Finally, sheer simplicity should make a turbo car's or turbo truck's maintenance costs considerably below those on a piston vehicle. Removing the Boeing turbine engine, dismantling- it, inspecting it, reassembling it, and putting it back in the chassis is a job for one man-in just six hours. He doesn't even need a chain hoist.

Gas turbines supply extra dividends. The turbine-powered passenger car or truck doesn't need a special heater to keep its human cargo warm in frigid weather. Heat can - be bled off the compressor at will.

All this sounds too good to be true. There has to be a catch somewhere. Actually, there are a good many of them. The biggest drawback to the gas turbine for road vehicles is that it does its best at near-maximum r.p.m. It falls down in its power delivery at low speeds, or part-load, as the engineers say. And automobiles, trucks, and buses operate a lot more at part-load than they do at full load. The cure for this ailment may be a transmission, the same device that piston engines use to overcome their problem of low torque at low speeds.

Gas turbines are notorious for low fuel mileage. They develop a lot of heat but they waste too much of it. The Rover's engine, rated at 200 brake horsepower, gets around six miles to the gallon of kerosene. Using kerosene, the Boeing turbine, rated at 175 hp., is three and a half times more expensive to run than a Diesel.

There is a reason for that. It goes right back to that voracious appetite of a gas turbine for air. In a piston engine about 4,5000 F. is developed in a cylinder head at the instant of fuel explosion, the start of the power stroke. The engine metals can stand this only because the explosions are intermittent. Water jackets, air, and oil keep carrying away the heat.

In a gas turbine there is continuous burning of fuel at about 3,500 0 F. There must be a great extra volume of air to cool the gas down to .1,5000 before it is fed to the special-alloy turbines, so the metals can take it. That's where the loss occurs-most of the energy developed in burning the fuel to get gas volume and velocity to turn the power turbine is expended in turning the air compressor. The engine produces shaft-power as a sort of afterthought.


Diagram by R.H. H. Barr, British engineer, indicates how heat exchanger can be adapted to a gas-turbine engine. Power Jets, Ltd., of London, pioneer in gas-turbine research for propulsion of road vehicles, holds copyright on drawing and concept of this type of engine.
The ultimate solution to better efficiency is better metals. The metallurgists are working on that one. Gas turbines will have to do a lot better ii~ passenger cars before the crossroads of Great Britain and America grow forests of kerosene pumps. It may be another story on gas-turbine trucks, though. Fuel costs in trucking are the least of the operator's worries.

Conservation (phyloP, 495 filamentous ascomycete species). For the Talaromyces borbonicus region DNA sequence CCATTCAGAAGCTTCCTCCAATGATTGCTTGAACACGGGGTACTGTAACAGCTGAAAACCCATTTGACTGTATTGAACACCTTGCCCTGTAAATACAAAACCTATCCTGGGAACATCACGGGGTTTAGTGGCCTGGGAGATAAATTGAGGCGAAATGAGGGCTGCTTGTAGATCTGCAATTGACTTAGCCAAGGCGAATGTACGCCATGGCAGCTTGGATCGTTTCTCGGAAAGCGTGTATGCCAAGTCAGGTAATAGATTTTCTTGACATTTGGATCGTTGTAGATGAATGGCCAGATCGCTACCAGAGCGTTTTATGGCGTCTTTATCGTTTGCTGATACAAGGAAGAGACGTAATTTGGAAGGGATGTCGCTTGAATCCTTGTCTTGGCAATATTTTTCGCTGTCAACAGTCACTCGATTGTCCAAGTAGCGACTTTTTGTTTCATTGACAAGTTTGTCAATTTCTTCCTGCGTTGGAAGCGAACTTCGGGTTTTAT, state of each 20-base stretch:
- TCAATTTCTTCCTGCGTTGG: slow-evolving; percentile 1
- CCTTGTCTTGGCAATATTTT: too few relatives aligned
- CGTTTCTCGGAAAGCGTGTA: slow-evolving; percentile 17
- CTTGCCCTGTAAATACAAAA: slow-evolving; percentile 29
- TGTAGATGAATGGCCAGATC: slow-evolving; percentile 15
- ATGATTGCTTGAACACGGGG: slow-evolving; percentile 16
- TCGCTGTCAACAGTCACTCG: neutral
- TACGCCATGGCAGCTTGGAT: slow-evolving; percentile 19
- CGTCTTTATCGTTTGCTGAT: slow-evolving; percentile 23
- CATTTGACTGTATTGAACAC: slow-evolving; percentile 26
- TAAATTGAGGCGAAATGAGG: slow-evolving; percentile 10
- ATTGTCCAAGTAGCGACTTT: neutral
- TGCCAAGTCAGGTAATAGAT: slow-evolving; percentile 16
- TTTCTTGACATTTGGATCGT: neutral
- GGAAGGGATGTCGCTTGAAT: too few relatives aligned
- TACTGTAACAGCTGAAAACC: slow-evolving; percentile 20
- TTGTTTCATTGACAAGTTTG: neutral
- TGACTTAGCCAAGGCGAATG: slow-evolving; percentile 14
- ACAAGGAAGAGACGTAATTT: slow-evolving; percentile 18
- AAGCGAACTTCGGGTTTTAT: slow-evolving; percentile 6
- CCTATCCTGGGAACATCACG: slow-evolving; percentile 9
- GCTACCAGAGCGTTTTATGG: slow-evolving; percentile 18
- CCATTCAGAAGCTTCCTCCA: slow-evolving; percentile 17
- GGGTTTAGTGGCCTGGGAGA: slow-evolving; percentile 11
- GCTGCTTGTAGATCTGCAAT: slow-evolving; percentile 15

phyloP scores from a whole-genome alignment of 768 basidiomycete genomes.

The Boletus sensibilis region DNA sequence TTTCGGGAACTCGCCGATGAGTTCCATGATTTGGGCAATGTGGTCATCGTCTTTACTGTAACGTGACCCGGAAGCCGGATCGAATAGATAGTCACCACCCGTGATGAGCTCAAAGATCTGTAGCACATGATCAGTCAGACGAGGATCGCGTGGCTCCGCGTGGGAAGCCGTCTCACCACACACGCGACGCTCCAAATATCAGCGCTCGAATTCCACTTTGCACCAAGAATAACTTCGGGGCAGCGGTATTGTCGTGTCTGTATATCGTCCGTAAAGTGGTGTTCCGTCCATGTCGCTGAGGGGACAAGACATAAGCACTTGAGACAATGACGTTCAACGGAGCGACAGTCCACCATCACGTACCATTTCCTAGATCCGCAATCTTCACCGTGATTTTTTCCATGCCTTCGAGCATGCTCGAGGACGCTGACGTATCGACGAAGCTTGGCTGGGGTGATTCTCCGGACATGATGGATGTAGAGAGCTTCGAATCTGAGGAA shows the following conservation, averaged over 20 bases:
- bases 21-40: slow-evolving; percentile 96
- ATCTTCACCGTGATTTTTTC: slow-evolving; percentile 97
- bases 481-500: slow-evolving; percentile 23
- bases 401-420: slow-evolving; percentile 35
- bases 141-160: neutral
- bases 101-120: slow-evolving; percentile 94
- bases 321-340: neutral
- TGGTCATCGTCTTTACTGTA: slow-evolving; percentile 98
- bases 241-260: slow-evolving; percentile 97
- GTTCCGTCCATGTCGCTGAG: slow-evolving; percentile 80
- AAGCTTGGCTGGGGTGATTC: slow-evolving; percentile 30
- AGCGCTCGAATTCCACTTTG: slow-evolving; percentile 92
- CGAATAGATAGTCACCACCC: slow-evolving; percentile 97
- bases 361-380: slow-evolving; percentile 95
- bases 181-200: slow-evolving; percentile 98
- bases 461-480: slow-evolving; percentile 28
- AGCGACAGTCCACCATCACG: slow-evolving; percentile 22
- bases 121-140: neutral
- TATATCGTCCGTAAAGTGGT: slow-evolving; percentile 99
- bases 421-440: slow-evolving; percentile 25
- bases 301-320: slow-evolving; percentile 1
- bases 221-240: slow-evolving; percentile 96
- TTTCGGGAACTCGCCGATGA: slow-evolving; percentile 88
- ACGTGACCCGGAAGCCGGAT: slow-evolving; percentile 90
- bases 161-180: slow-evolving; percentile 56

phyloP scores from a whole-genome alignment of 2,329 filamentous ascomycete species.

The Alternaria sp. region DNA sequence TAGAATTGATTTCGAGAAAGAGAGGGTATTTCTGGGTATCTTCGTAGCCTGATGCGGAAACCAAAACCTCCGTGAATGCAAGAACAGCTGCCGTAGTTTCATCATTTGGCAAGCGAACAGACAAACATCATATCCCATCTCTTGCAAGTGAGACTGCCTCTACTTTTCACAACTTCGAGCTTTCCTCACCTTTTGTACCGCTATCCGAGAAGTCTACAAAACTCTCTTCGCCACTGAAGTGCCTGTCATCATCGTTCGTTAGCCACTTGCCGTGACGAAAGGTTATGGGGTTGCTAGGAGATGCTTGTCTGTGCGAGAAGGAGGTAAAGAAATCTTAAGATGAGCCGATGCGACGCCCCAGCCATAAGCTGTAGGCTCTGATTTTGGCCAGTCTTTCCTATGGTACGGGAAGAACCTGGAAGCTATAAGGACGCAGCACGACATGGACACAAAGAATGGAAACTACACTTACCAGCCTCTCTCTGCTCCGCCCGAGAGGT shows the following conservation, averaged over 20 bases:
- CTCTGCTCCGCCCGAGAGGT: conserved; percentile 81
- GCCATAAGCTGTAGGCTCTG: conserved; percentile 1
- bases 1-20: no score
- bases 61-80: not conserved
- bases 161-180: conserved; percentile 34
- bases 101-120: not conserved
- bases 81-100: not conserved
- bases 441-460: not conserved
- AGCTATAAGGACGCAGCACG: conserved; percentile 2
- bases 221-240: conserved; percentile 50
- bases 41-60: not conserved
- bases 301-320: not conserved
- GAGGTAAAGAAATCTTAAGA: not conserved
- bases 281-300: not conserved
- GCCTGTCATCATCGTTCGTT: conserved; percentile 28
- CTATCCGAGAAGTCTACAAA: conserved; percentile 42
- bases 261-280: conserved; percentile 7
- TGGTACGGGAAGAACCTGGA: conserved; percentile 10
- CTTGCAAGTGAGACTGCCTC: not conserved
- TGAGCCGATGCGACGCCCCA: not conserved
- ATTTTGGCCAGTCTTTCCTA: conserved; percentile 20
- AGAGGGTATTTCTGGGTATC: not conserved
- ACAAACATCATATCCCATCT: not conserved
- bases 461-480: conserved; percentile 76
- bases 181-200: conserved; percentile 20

Preheaters May Help

Heat exchangers, transferring heat from burned gases to incoming air, will help fuel mileage. Pre.heating the air before it is burned may double the fuel mileage. That merely means better combustion, like getting a better draft in a fireplace.

There are other stoppers for the present. High engine speeds pose problems of exact balance or possible bearing overloads. Then, too, gas turbines don't do as well in summer heat as they do in the winter; the compressor can't bite thin, hot air as well.

For the first two or three seconds, acceleration from a dead stop is poor on the Rover. The engine is sluggish initially because it takes time to get the power turbine up to speed. But once it starts rolling, it goes. The jump from 10,000 r.p.m. to 15,000 takes just three seconds. Boeing smartly put a gearbox in its job. The truck's acceleration leaves nothing to be desired.

Noise in the automotive gas turbine can be another problem. The Rover car hisses and whines. On sudden acceleration it roars. The noise comes from air intakes, compressor vanes, reduction gearing, and exhausts. Filters, insulation, and muffling may reduce the decibel level of turbo cars to that of piston-driven vehicles. Boeing has succeeded in reducing the noise level to less than that of piston-driven trucks.

Boeing, too, has whipped the problem of getting engine-assisted braking in going downhill. So far, Rover hasn't.

Says Turbos Are Coming

But no less an expert than England's leading lay authority on the gas turbine, C. Geoffrey Smith, editorial director of Autocar, and the first man ever to drive a gas-turbine car 90 m.p.h.; says, "The Rover in performance already compares favorably with the modern piston-engine automobile- which has 50 years of experience behind it. I don't say the turbo car is here yet as salable article. But it's coming. It's bound to."

So it may well be that presently you will roll up to a service-station pump and say, "Ten, please-of the lowest octane you've got."